# Why is SVM unable to separate linearly separable data?

I have two sets of data, namely blue and yellow. I manually added a point {8, -3} to the blue data.

sampledata[center_] := BlockRandom[SeedRandom[123]; RandomVariate[MultinormalDistribution[center, IdentityMatrix[2]], 200]];
clusters1 = sampledata /@ {{9, 0}, {-9, 0}};
clusters1[[2]] = Append[clusters1[[2]], {8, -3}];

plot1 = ListPlot[clusters1, PlotStyle -> Darker@{Yellow, Blue}];
plot2 = Plot[0.2 - 0.375*x, {x, -12, 12}, PlotStyle -> Red];
Show[plot1, plot2]


As you can see, the two sets are linearly separable. Thus the SVM algorithm should be able to separate all points by using just a linear kernel. Now I try below:-

c3 = Classify[<|Yellow -> clusters1[[1]], Blue -> clusters1[[2]]|>, Method -> {"SupportVectorMachine", "KernelType" -> "Linear"}]
Show[Plot3D[{c3[{x, y}, "Probability" -> Yellow], c3[{x, y}, "Probability" -> Blue]}, {x, -15, 15}, {y, -4, 4}, Exclusions -> None], ListPointPlot3D[Map[Append[#, 1] &, clusters1, {2}], PlotStyle -> {Yellow, Blue}]]


As you can see, SVM failed to separate the points. The blue point {8, -3} is now located in the yellow region. Why would SVM be failed to separate the linearly separable points?

Many thanks!

• – Niki Estner Aug 11 at 6:24
• @Niki Estner Thanks. In fact I tried something like Method -> {"SupportVectorMachine", "KernelType" -> "Linear", "L2Regularization" -> 0.5}in Classify, but got errors... – H42 Aug 11 at 6:30
• I think you are using a hard margin classifier. That means that no misclassified data points are allowed and as result the margin can get arbitrary crappy in the strife to make sure that exactly all data points are classified correctly. – mathreadler Aug 11 at 11:15
• Please don't use JPG for non-photographic images! – Andreas Rejbrand Aug 11 at 12:30
• Wait I see now I misread your question, what I meant to say is that you have a soft margin classifier and you need to reduce the "softness" parameter. But I see you already know this from your answers. – mathreadler Aug 11 at 21:43

It's not explicitly documented, but I think Mathematica is using the C-SVM variant, where a regularization parameter C basically says how "expensive" mislabeled training samples are, compared to the size of the margin. So in your case, SVM will perfer a larger margin between the yellow and the blue points. In 99% of the cases, this kind of robust behavor is exactly what you want.

If you don't want that, you can play with the (undocumented) SoftMarginParameter option. Think of this as the cost of mislabeling a training sample, compared to getting a larger separation margin:

c3 = Classify[<|Yellow -> clusters1[[1]], Blue -> clusters1[[2]]|>,
Method -> {"SupportVectorMachine", "KernelType" -> "Linear",
"SoftMarginParameter" -> 1000000}]

Show[ContourPlot[
c3[{x, y}, "Probability" -> Yellow], {x, -15, 15}, {y, -4, 4},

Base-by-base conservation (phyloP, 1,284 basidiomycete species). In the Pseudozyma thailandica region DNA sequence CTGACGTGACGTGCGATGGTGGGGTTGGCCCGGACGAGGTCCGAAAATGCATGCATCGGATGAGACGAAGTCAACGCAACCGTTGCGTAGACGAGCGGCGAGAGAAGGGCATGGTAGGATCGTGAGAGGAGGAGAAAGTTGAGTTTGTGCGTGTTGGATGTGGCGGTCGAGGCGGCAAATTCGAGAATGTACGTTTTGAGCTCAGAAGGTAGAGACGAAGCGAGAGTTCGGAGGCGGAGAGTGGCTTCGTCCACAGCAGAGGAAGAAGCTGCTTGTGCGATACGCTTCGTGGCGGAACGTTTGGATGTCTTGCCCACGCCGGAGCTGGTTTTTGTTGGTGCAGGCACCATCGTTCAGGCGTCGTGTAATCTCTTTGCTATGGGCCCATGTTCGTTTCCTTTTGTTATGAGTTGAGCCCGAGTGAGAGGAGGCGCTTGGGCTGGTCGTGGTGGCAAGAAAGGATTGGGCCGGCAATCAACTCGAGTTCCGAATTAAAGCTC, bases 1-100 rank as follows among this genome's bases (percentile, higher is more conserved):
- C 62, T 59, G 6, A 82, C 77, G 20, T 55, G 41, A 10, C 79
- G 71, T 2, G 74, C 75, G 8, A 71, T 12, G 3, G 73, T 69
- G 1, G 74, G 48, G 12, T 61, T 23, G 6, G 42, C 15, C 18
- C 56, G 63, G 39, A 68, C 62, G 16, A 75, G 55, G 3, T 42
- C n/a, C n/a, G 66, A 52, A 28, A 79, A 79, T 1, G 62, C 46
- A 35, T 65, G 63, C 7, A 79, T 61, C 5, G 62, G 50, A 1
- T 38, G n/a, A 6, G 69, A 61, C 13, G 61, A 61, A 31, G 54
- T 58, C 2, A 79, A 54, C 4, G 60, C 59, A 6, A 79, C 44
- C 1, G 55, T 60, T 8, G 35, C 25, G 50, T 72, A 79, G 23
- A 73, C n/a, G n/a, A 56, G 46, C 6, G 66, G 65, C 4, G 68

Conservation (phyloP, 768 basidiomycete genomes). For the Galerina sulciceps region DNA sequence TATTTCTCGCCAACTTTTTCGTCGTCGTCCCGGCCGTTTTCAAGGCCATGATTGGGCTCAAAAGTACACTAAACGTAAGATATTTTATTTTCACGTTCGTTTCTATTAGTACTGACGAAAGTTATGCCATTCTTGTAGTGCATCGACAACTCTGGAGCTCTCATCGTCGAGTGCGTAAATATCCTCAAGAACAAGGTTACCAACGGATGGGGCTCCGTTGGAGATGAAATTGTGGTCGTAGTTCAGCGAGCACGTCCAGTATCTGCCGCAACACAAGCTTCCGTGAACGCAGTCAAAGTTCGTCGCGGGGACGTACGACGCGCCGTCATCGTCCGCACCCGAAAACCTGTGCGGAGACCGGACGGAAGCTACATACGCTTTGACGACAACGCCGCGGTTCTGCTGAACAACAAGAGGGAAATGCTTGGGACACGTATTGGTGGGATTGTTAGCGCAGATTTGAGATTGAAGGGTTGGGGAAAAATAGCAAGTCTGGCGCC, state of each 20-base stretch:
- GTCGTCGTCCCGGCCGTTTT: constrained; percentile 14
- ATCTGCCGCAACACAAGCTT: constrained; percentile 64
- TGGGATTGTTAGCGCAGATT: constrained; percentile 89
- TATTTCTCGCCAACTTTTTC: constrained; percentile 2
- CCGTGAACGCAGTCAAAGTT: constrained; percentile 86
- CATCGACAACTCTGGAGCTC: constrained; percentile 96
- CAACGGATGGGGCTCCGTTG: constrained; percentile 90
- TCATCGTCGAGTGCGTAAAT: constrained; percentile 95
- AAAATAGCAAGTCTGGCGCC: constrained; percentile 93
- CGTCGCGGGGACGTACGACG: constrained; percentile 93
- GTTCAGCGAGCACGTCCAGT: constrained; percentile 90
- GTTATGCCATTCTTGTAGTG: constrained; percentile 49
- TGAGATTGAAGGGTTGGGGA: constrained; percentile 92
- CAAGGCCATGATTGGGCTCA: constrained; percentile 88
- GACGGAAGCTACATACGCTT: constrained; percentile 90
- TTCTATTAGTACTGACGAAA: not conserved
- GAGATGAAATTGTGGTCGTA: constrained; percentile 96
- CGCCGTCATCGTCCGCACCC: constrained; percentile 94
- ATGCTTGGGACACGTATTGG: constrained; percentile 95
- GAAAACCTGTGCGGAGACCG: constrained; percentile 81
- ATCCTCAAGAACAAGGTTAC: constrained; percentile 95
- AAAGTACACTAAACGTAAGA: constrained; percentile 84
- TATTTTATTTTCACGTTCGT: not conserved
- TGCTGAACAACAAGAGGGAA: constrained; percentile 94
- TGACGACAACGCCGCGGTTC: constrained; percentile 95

AspectRatio -> Automatic], plot1]


Now all samples are classified "correctly", but if you tried the classifier on new data, it will likely perform worse, as some of the dots are much closer to the margin

• As to why it would be likely to perform worse... Consider the likelihood of the outlier point being a true member of one or another distribution. Chances of any point being as far or further from the blue cluster with its distribution are about 2 * 10^-65, while from the yellowish cluster the chances are around 7 * 10^-3. – kirma Aug 11 at 7:05
• @kirma not necessarily, if we dont know the distribution the blue one could well be a sum of monomodal distributions where the second mode is really really close to the yellow cluster. For example sum of two gaussians where the big cluster has samples 100 or 1000 times as often as the "outlier". – mathreadler Aug 11 at 12:20
• @kirma I think mathreadler's point is exactly that... When giving these numbers you are speculating yourself ;) – sebhofer Aug 11 at 12:39
• @sebhofer Well... In this particular case we actually know that data originates, apart from one point, from specific distributions. Of course it's more complicated with real data, but quite often (multi)normal distribution is a good starting assumption for a fit, or at least it's convenient to work with. There's a tuning parameter for the task, but it might out turn into a gun pointing on ones' own foot. – kirma Aug 11 at 12:44
• It is quite often in real life that data is much more complicated than monomodal. The probability distribution over locations for getting drunk for example are probably sum of different distributions over a citys bars and friends places. If you are drunk 10 times in Bar A and then 1 time at Bar B you could claim that bar B is an outlier. But maybe it's just the rare instances when you meet a friend who is rarely in town. – mathreadler Aug 11 at 12:53